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Businesses urged to share a biscuit in support of Kiwi girls

24-Oct-2016 | Contributed by: Guest Author

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Businesses nationwide are being asked to enjoy a Guide biscuit with their cuppa and help empower Kiwi girls.

This week sees the start of a new fundraising drive by GirlGuiding New Zealand (NZ), New Zealand’s largest girl-only organisation. In an effort to increase sales of their iconic biscuits and reduce the fundraising burden on girls, parents and volunteers, it is asking businesses to purchase special Morning Tea Packs which include nearly 50 packs of biscuits.

Several businesses including ASB, Bunnings and Harcourts have already pledged their support.

With new research showing that 22 percent of girls surveyed aged seven to 13 say they are concerned about bullying, GirlGuiding NZ CEO Susan Coleman says helping young women navigate their way through life is more important than ever before.

“At GirlGuiding everything we do is about empowering girls and young women and nurturing those most important life skills - confidence, self-esteem, leadership and resilience. Of course nothing comes for free, which is why sales of our Guide Biscuits are so invaluable. By signing up for a Morning Tea Pack, businesses will be doing their bit to support girls of today who may be our leaders of tomorrow.”

Profits from the $250 packs - which include 49 packs of original, Guide choc and mini chocolate biscuits and a limited edition supporters jar - will help GirlGuiding NZ implement a range of programmes, one of these being Free Being Me, an innovative international campaign to equip girls aged seven to 14 years with the tools to effectively manage factors affecting body confidence and self-esteem. 

As part of a partnership between the World Association of Girl Guides and Girl Scouts (WAGGGS) and Dove, more than 1,500 Brownies and Guides have so far taken part in Free Being Me in New Zealand. GirlGuiding NZ now plans to continue the roll out of this programme to its girl members and to young people in the wider community in order to help raise awareness and build body confidence. 

Volunteer Co-Lead for Free Being Me in New Zealand, Hayley Wards, says her own experience doing the programme has proved invaluable.  “Young people with high body confidence are more likely to also have high self- esteem and the confidence to reach their full potential in life. Our vision for the future is that all girls and young women in every community in New Zealand are inspired and empowered to turn their dreams into reality.”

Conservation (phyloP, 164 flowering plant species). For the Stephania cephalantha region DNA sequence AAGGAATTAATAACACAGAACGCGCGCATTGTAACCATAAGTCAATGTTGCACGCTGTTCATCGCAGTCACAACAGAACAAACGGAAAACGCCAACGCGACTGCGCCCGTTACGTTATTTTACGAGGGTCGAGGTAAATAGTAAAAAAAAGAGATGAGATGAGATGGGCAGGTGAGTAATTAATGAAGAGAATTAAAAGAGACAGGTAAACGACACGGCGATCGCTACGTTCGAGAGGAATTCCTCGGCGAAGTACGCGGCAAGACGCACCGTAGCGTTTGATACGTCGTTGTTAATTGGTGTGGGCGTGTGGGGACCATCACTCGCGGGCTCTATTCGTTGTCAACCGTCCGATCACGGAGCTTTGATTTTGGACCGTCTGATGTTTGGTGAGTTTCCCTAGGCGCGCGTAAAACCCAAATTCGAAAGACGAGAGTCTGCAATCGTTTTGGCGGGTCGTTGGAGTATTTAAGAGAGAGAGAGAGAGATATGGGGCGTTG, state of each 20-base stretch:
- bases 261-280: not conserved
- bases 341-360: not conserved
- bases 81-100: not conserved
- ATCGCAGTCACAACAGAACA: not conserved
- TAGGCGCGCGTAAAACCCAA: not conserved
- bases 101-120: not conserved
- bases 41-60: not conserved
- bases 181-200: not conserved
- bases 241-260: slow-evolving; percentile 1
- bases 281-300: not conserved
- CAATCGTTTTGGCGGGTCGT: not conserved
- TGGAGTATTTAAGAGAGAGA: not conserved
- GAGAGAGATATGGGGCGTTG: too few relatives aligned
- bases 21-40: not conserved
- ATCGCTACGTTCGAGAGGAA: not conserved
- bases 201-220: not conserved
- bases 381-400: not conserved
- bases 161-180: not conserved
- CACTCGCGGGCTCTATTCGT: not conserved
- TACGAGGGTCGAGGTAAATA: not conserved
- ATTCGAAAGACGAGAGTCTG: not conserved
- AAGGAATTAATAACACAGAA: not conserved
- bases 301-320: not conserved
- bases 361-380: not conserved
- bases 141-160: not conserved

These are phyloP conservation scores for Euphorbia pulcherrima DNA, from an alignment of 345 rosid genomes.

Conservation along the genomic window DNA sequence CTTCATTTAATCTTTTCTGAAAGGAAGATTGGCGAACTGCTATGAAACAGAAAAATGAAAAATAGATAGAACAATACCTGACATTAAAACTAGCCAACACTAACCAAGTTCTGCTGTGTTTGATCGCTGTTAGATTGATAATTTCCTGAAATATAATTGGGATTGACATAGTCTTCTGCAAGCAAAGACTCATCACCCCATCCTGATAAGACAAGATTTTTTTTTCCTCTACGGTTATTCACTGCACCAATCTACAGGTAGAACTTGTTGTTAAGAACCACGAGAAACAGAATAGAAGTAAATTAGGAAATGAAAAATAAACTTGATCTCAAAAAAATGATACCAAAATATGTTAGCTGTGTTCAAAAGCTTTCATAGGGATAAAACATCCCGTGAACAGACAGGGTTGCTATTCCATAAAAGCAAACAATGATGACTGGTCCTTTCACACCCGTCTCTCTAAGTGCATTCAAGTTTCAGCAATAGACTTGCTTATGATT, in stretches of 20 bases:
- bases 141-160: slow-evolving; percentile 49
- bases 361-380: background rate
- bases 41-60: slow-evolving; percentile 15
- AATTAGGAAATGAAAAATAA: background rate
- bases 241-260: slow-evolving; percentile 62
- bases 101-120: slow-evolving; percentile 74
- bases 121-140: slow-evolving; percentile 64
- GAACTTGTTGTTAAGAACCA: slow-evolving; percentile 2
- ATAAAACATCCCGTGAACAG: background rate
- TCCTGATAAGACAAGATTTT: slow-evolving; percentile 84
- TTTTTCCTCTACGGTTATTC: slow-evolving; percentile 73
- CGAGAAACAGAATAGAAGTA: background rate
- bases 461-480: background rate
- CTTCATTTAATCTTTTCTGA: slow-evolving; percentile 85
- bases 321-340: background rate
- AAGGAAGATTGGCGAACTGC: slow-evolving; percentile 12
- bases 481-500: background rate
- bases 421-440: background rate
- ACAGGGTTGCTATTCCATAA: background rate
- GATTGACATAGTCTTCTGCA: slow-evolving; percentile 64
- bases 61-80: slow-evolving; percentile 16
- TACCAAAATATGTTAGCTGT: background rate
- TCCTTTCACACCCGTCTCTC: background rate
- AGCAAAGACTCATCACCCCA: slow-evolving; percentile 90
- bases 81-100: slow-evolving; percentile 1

Extensive research by GirlGuiding NZ is also currently underway to identify what matters most to girls around the country, with wide ranging questions relating to self esteem and other topical issues.  The research is being driven through schools and covers girls aged seven to 17.

With just over 4,000 girls having taken the survey so far, preliminary findings show that 29 percent of girls surveyed aged seven to 17 say they worry about how they look.  Some of their other personal worries and concerns include feeling sad/depressed, people judging me wrongly, and working out who I am. 

Three of the things identified by girls as being most important were being accepting of everyone, standing up for what you believe in and to be happy.
As part of the research programme, GirlGuiding NZ is also building a panel of girls, the majority of whom are non-members, to tell the organisation what matters to them on an ongoing basis. Around 3,500 girls are signed up so far.

“We want to be the voice of all young women in New Zealand, not just our members, and to advocate on issues that matter to them and campaign for any changes they want to bring about,” says Coleman. 

Coleman says the past 18 months have seen the organisation adopt a girl-led, rather than a girl-focused approach.

“As our girls' needs change, we must grow and change with them. We have listened to what our girls want and that is to be involved in key decision making and to have their voices and opinions heard and respected.”

More focus has also been devoted to programmes, activities and advocacy and on maximising the experience for members, with a simplified structure and less fundraising and administration by those involved.

“We recognize that biscuit selling can be somewhat of a burden and have questioned whether or not it should continue. The answer has been a definite yes. They are a gift passed on from our women of 60 years ago, generate a substantial portion of our income, provide great visibility and teach our girls financial and social skills. Plus people really love them.”

“So the real question for us has been how do we keep all of that and reduce the load on members. We hope businesses will get on board with our Morning Tea Packs and in doing so make a contribution that will support our girls and young women, the potential leaders of tomorrow.”

To purchase a GirlGuiding Morning Tea Pack or for more information, visit www.badge4life.co.nz. Includes free delivery.




GirlGuiding NZ is part of the World Association of GirlGuiding and Girl Scouts (WAGGGS). Founded in 1908, there are around 8,000 girl members in New Zealand. These include Pippins (ages 5-6), Brownies (7-9 ½), Guides (9 – 12 ½), Rangers (12 ½ - 17) and Leaders (18+). Globally there are approximately 10 million Girl Guides in 146 countries around the world. www.girlguidingnz.org.nz

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